Did you know that there is a state soil, just like the state flower (the poppy) and the state animal (the bear)? Yes, the state soil of California is called “San Joaquin” soil and was officially designated so in 1997. The Central Valley has more than a million acres of “San Joaquin” soil. This is not surprising as our main export from the Valley is food and other agricultural products. But I am sure that the land appreciates being recognized for its importance to the welfare of California.
Soil (please do not call it dirt) is a complex world made up of organic matter like bugs and worms and decomposing plants, minerals of various sizes (more about that important feature later), air, and water. In this article I would like to talk about this vital part of the garden. I am taking some my information from the excellent book, “The Home Orchard” by C. Ingels, P. Geisel, and M. Norton, published by the University of California. It is highly recommended for people who have deciduous (meaning they lose their leaves in the fall) fruit and nut trees. It is one of the books used often by the Master Gardeners for information in educating the public and in their own orchards. I also refer gardeners to the Integrated Pest Management site ipm.ucanr.edu maintained by the University of California Agricultural and Natural Resources. This site is a cornucopia of information on all things gardening.
Soil is made up of layers called horizons, each with unique features that differ from the others. The top horizon is called the topsoil. This soil is usually dark and is made up of living things like bugs and worms, fungi and bacteria that coexist with plants and can most often assist them. It also contains decomposing organic matter that nourishes the plant. The topsoil is not very deep, several inches to a few feet, and hosts the majority of plant roots. Under the topsoil is the subsoil horizon which accumulates clay particles, minerals and salts that have leeched down. It has less organic matter and is host to the deeper roots of plants like trees. The lowest horizon is called the regolith and is made up of rocks and has little organic matter available. Roots are not found in this layer. So, in your gardening, unless there has been deep tilling or digging that has disrupted these horizons, the topsoil is what you have to work with.
The minerals in soil are defined by their size. Sand particles are large enough to be seen by the naked eye. Silt particles are considered the “medium” size and are too small to be seen individually. Clay particles are so small they can only be seen through a microscope. The texture of a soil is made up of the relative proportions of these three sizes. Soil scientists have defined 12 types of textures and put them in a diagram that gives relative percentages of the differing particles. This complex picture is a start for people serious about understanding soil types, but an easier way that anyone can learn and use is called the “feel test” for soil texture. There are many resources on how to do this test but for those who are “visual learners,” like me, I will refer to the superb You-tube video from the Kansas State University Research and Extension: tinyurl.com/mtnuxw7y.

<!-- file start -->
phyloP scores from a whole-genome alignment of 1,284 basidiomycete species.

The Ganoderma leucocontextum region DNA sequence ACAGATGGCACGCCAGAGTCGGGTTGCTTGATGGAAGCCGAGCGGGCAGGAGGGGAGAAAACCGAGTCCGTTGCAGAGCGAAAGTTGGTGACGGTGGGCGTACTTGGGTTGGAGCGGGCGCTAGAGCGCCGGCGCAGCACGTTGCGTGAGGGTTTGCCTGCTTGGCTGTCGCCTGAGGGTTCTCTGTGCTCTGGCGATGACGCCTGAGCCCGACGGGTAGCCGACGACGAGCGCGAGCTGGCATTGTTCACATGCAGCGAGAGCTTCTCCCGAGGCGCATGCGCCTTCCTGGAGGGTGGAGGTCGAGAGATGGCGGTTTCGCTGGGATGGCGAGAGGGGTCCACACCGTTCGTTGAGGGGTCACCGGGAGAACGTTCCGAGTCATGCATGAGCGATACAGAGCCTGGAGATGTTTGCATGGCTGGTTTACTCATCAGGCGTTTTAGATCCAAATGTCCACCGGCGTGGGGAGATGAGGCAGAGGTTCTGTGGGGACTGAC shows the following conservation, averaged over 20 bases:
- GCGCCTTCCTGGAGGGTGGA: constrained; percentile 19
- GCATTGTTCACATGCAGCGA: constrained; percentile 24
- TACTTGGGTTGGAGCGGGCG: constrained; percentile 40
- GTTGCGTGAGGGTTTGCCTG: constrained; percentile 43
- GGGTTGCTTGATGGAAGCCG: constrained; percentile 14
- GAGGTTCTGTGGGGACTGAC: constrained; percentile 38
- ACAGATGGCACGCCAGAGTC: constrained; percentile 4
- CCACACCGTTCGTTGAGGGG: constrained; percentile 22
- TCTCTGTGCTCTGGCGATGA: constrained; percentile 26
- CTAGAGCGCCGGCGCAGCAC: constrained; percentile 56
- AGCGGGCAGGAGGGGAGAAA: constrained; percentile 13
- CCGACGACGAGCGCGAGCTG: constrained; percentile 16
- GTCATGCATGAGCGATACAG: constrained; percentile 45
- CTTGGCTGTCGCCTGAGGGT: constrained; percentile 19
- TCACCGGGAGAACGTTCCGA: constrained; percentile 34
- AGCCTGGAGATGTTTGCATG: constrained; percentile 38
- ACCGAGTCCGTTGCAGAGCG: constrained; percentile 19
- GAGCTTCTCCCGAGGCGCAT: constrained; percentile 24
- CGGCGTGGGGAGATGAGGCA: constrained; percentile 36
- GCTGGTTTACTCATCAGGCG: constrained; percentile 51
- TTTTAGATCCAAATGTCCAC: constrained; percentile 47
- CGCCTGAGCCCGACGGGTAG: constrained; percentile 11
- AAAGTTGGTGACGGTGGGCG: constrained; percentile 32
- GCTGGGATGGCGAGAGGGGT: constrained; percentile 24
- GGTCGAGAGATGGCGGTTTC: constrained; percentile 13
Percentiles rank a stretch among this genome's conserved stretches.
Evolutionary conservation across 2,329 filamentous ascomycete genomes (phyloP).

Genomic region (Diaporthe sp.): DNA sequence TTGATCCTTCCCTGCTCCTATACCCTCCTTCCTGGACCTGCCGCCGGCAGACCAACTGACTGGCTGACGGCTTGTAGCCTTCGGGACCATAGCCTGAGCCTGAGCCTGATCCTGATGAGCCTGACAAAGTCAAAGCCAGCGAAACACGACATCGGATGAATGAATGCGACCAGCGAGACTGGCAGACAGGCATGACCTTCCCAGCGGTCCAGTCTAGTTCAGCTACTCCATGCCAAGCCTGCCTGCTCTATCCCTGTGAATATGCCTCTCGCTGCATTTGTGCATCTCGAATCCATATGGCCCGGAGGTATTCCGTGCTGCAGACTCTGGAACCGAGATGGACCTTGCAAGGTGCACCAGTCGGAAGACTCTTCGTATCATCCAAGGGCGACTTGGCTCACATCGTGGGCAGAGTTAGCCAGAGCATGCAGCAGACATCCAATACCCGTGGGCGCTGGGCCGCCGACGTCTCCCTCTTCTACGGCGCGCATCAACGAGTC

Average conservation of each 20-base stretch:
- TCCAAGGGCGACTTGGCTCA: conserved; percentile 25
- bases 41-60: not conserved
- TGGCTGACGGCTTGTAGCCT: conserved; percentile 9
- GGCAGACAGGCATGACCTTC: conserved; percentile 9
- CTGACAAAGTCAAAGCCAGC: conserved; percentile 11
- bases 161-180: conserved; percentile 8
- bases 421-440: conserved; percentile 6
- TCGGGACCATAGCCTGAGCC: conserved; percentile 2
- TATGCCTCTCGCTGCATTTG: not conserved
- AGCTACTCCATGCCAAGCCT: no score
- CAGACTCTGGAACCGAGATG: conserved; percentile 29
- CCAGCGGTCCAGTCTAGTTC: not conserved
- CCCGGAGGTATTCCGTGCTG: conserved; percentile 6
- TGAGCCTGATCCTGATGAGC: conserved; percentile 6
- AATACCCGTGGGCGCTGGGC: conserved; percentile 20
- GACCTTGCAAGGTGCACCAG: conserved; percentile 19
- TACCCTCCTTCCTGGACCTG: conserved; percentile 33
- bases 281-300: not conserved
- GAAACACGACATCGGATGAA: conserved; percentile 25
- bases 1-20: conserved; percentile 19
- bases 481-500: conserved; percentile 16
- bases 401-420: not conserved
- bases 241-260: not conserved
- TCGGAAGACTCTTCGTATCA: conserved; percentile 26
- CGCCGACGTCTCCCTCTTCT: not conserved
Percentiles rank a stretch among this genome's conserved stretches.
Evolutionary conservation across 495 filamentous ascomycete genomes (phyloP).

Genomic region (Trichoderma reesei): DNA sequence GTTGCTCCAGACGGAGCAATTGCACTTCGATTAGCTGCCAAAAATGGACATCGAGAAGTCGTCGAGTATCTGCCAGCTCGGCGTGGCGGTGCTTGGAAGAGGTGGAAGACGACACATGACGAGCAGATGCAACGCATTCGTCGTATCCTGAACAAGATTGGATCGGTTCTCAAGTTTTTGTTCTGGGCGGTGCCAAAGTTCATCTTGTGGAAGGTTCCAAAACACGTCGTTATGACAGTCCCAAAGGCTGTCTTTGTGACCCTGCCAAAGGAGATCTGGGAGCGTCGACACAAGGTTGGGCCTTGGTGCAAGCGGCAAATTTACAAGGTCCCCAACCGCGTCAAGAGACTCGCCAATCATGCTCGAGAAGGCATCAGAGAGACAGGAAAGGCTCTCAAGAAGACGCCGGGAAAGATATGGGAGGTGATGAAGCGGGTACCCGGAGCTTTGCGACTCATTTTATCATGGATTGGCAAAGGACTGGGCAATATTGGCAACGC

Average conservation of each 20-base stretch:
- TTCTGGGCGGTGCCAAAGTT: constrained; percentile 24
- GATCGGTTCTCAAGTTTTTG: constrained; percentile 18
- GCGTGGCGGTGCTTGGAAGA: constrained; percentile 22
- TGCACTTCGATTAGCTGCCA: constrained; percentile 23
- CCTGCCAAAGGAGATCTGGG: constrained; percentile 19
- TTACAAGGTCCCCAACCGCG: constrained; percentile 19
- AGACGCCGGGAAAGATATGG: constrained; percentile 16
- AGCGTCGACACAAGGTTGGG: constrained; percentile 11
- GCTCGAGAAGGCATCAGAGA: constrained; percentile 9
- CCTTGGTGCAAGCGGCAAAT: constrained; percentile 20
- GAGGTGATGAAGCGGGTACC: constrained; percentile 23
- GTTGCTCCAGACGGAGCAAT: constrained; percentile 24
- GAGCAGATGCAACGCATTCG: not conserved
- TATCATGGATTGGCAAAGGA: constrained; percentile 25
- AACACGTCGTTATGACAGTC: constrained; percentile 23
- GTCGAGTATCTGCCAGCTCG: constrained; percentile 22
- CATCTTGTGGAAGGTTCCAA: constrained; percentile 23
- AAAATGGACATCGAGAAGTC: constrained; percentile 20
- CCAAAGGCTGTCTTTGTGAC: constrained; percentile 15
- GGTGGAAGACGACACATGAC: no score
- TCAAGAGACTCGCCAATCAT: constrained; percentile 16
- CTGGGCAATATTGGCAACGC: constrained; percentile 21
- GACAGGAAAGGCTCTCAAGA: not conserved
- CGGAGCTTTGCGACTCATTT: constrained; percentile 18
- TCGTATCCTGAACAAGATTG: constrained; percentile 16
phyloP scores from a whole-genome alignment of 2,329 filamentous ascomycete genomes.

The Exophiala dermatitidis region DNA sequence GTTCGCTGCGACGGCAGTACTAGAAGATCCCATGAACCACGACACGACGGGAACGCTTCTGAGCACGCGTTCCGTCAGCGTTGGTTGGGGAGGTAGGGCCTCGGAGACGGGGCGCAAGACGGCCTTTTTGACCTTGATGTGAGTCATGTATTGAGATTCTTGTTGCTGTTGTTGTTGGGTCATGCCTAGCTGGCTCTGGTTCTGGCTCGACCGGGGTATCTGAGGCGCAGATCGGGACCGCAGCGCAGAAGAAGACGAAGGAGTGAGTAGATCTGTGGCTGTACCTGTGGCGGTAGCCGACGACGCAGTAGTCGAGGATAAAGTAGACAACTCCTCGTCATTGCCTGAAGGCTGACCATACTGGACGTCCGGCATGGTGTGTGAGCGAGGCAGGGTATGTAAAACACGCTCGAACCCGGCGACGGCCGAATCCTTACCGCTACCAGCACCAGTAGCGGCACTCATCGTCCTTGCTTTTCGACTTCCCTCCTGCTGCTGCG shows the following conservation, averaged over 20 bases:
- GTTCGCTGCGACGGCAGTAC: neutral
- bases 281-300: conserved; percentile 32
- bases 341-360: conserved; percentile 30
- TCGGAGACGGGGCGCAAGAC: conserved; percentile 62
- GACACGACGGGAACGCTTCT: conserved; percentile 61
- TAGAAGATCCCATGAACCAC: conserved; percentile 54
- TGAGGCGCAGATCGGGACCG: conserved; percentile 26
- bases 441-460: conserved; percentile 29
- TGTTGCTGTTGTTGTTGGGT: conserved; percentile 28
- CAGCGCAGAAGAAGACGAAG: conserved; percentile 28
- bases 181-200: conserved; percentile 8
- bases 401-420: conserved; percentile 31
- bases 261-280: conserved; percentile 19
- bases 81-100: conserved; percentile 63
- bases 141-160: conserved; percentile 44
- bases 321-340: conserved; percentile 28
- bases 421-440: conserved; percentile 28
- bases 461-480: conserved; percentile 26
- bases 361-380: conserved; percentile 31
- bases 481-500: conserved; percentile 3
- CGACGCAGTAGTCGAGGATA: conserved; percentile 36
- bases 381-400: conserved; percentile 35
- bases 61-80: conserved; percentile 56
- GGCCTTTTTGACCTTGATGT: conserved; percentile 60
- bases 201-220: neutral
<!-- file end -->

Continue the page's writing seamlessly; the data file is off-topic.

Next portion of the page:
This video will show you how to test your soil for a rough estimate of the texture of the soil and is also excellent if you crave some time playing in the mud.
Testing your soil
Soil can have many physical and chemical problems. A major topic is pH, which is how acid or alkaline the soil is. An inexpensive kit for testing the pH is widely available in most nurseries and home improvement centers. It features simple testing for pH, nitrogen, phosphorus, and potassium. The Ventura County Extension advisors Jim Downer and Ben Faber tested five commercially available kits against the results obtained by UC Davis Analytical Laboratory. The results are outlined in their article at tinyurl.com/2p9c9wvf, but the bottom line is that home test kits such as Rapidtest are easy to use and are more than 90% accurate.
The soil can also have excess salts and elements like sodium, boron, or chloride. There are soil laboratories in our area that can give a more complete analysis. If you are serious about knowing the details of your soil composition, call your local California Extension office to get a referral. If you have soil that is impossible to amend or contaminated with chemicals, you can still have healthy plants by putting them in raised beds.
So be good to your state soil here in the San Joaquin Valley by testing, amending with compost if needed, and using mulch to retain moisture and reduce weeds.
The Master Gardeners will be live to answer your questions on Saturday, July 16, from 8 to 11 a.m. at the Visalia Farmer’s Market in the southwest parking lot of Sequoia Mall. They can also be contacted between 9:30 and 11:30 a.m. on Tuesdays and Thursdays to answer your questions at 559-684-3325, or visit their web site at ucanr.edu/sites/UC_Master_Gardeners.